18 November 2017

Cover Story


After beds, it’s technology for Marriott
June 2006 11

MARRIOTT International will increase its rooms supply in the Middle East by more than 250 percent over the next five years primarily with its high-end, luxury brands, and is actively looking for local partners.

In an interview with KEITH J FERNANDEZ, Ed Fuller, president and managing director of international lodging for Marriott, said the company plans to increase its presence in existing markets while looking for new opportunities regionally. Fuller expects 25 per cent of the company’s future growth will come from outside the US and that its worldwide lodging portfolio is growing by 25,000-30,000 rooms, or 150 hotels annually. Excerpts:

22 hotels in the region and 6557 rooms, which are set to increase 250 per cent increase. That’s quite a bit?
Quite frankly we are very excited about the potential. We’ve been in the region for more than 25 years but this is the most exciting time ever. We’ve a lot of activity going on and we have never had a pipeline like we have now. The Middle East would be in the number two position for growth. Much of this has to do with the opportunities opening up around the region, and the fact that we’ve seen double digit increases in this market in our performance over the last couple of years. In fact, in terms of performance, the Middle East was the highest increase, although we had double digit increases worldwide in all markets but Europe, but that was still good.
The Middle East really has had two phenomenal operating years and we expect to see that continue. Dubai obviously has a key role, but we are also here for the other new, developing markets as well as looking at markets like Egypt.

How many properties are you looking at? Do you have a target?
In the luxury market, it’s a significant number. I cannot give you a specific number, but overall it is a double digit growth in addition to what’s been announced. Beyond that we continue with our Court-yard expansion and are seeing very strong results from the Marriott Executive Apartments. With just one percent of the world’s lodging supply outside the US, we clearly have a lot of room to grow.

That is sort of the segment the region is growing in now – mid-market, budget. What’s the scope for the Marriott there? Any plans to bring in your lower-tier US brands?
We don’t have a budget product here, what we have is a moderated product, that is Courtyard. And our regional model is the Green Community Dubai, which is more upmarket than the typical model in the USA, no surprise. We’ve addjusted the Courtyard for every market it is in, Asia, the Middle East, Europe, and there’s great potential there. But there is still great potential for a luxury product, so we are going forward with the entire portfolio. Outside the US, the only brand missing here is Bulgari, which is a luxury product.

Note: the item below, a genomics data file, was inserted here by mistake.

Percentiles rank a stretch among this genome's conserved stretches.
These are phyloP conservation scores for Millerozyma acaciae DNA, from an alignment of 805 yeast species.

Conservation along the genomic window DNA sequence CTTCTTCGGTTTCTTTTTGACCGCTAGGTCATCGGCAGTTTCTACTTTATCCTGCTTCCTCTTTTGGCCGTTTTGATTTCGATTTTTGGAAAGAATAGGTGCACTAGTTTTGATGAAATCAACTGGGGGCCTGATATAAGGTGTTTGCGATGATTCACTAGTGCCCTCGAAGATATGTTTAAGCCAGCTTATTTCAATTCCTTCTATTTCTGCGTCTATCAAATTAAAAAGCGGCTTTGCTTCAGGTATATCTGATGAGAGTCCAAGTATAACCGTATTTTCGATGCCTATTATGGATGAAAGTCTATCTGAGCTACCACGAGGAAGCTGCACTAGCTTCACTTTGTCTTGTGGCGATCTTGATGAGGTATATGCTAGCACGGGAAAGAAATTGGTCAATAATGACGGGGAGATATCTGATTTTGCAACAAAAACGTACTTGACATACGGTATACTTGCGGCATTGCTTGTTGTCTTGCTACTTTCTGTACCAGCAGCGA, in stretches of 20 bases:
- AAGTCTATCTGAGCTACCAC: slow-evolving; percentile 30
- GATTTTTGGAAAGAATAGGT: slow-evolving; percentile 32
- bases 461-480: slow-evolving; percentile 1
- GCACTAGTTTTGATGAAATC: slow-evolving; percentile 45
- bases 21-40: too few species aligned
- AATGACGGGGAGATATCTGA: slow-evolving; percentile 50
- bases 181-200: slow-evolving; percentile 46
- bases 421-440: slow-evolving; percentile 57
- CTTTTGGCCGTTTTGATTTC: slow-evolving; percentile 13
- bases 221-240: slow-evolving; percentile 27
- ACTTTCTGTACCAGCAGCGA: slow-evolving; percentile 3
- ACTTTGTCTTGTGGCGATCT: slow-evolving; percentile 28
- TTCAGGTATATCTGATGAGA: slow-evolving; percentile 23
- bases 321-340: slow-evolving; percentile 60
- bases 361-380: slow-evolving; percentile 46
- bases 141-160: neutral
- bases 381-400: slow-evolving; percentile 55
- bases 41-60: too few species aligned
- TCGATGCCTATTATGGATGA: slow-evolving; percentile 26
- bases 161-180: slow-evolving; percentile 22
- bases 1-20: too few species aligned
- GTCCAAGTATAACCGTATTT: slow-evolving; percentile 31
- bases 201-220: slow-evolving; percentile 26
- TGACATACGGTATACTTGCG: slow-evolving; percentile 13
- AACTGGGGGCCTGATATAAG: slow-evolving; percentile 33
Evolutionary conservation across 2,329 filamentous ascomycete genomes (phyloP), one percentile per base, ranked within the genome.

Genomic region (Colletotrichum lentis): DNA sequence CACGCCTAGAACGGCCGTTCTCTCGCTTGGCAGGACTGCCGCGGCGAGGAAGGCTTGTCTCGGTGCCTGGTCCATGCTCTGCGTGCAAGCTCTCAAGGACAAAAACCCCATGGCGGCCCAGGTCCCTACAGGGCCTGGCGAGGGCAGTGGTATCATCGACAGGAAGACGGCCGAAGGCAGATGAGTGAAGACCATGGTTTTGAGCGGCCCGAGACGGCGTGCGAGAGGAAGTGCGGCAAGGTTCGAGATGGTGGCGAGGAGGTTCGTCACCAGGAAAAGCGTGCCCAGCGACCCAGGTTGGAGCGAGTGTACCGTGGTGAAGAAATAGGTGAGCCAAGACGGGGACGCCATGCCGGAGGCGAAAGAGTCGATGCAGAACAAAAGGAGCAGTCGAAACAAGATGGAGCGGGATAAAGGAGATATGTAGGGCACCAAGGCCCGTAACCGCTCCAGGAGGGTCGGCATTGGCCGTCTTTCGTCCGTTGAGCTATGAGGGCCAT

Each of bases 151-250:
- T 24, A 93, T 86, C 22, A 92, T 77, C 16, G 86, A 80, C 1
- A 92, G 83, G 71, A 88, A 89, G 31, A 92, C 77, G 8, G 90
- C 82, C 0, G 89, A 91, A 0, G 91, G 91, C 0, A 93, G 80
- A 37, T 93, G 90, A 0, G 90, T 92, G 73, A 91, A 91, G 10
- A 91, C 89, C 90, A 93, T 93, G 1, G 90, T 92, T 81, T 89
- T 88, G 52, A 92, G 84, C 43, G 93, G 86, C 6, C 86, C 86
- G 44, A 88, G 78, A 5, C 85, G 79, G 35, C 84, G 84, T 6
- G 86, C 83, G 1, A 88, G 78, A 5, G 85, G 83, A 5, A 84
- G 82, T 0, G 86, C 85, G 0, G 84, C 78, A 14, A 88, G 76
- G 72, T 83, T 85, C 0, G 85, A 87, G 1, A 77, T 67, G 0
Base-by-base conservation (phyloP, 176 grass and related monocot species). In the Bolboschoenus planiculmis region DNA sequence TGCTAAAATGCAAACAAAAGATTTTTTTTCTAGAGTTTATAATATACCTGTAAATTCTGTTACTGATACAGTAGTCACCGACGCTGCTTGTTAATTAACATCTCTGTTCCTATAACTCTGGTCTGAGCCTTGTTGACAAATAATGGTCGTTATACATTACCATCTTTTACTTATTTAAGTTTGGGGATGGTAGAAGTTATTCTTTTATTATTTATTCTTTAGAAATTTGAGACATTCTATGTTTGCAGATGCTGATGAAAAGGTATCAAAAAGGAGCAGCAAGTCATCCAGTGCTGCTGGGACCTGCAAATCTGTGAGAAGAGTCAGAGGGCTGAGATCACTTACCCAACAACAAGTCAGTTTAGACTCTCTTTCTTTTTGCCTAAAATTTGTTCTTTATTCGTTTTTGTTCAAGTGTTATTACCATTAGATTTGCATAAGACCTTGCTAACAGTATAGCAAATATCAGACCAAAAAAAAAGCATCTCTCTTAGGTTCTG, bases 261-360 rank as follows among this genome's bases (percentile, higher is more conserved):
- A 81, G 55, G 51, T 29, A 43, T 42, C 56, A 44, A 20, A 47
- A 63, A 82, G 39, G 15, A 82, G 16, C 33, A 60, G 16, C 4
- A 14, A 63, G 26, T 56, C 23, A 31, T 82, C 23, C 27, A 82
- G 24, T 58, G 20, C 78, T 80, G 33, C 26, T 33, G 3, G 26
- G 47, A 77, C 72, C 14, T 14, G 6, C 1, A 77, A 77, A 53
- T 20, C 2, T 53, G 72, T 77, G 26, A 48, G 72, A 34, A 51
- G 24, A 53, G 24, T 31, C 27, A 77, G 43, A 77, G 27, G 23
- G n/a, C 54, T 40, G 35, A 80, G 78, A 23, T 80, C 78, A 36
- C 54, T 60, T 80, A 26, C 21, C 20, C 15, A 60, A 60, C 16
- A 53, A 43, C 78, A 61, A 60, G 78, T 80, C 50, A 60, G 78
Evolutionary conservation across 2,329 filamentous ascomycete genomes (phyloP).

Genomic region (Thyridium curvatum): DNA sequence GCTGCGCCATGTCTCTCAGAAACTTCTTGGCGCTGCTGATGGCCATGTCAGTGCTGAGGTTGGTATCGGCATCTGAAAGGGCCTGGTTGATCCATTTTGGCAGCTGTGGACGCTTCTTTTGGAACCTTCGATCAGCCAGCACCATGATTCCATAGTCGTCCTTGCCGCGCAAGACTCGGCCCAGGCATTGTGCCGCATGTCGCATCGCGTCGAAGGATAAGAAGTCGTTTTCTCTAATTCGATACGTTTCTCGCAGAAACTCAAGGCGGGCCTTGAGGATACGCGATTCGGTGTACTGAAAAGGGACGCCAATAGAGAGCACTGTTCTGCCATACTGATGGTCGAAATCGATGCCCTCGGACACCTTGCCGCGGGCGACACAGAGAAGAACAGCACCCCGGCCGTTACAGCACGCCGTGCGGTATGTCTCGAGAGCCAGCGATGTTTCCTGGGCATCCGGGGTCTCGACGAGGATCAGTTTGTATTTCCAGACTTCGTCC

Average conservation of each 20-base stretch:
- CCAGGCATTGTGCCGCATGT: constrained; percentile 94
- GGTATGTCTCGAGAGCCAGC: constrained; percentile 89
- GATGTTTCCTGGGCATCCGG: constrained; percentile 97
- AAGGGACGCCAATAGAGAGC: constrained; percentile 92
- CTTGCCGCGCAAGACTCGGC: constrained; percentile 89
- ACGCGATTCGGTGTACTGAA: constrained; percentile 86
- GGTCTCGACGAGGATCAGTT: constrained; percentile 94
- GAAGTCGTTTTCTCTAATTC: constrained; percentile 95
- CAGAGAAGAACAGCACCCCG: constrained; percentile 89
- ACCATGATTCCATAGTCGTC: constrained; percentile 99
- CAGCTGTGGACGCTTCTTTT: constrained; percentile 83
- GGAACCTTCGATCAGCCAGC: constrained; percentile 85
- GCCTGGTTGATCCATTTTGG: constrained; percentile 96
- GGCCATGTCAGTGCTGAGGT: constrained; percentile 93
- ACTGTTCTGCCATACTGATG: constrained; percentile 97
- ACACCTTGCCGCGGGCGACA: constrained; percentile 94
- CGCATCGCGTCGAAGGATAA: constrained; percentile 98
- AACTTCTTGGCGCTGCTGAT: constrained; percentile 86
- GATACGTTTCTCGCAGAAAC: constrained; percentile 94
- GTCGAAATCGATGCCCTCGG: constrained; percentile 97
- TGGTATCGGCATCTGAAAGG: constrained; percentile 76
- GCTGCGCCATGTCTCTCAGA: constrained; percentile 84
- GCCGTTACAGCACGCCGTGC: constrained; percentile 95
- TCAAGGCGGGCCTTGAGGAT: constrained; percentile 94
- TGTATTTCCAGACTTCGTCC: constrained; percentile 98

In the US we do have lower-tier brands, but are not taking them to any international market now.

Can we expect a Bulgari in Dubai?
We have opened Milan and we are about to open in Bali and there is a strong pipeline that we have not announced. But words are cheap.

What percentage growth do you expect to see this year?
Well, our system RevPAR was up 10.3 per cent last year and we would expect similar results this year too.

What about reaching Gen-Xers? They are travelling as well.
There was a recent article out saying, ‘Watch out the baby boomers are bigger than Life.’ We don’t want to discount them. But we’re very conscious of the Gen-Xers, and our Renaissance brand really is designed for them. It’s more out there, it’s got that boutique-ish feel. We’re taking the product and making it more contemporary to reflect changing moods and interests. The Shanghai Renaissance, for instance, you have to mow the coffee tables in the morning, because there’s grass in the middle of the coffee table. The clients are really out there, they’re fun and whimsical, not quite the consistency you’d expect in some of the lobbies here in Dubai.

One company running 19 brands, is that difficult?
It would be maybe, if we hadn’t been doing it for so long. We’ve had Courtyard for over 25 years, so we were a multi-brand company before most of the others, so we’re a lot more used to it. We’ve a very creative brand team that keeps us on top of our customer needs, with a huge amount of market research. We globalise that research, and with those resources are able to execute, I think, better than most.

But then you don’t want to mix up the brands?
No, an example for that is, we just spent $190 million on redoing our bedding worldwide. Each brand has its own unique bedding package. Ritz-Carlton has something like a 500-thread count sheet, Marriott is 300, Courtyard is a 180-count sheet. And there’s all sorts of design in the sheets that is unique and so on. When we look at anything, we make it unique to that brand.

What new innovations can we expect?
Without giving away too much to the competition, because this is really becoming a situation now where everybody is competing to try and find the next niche, Marriott candidly is best at execution. A lot of people make announcements, we just convert. By the end of this summer, every bed in 2800 hotels would have converted to the new bedding. Our next move is really going to be in the technology area. So, we’ve done research and actually followed guests in the hotel room to understand how they use the hotel room. It deals with menus, with the technology in the room itself and we are in the process right now. It’s a little early to announce it, but you’ll be hearing some specifics shortly.







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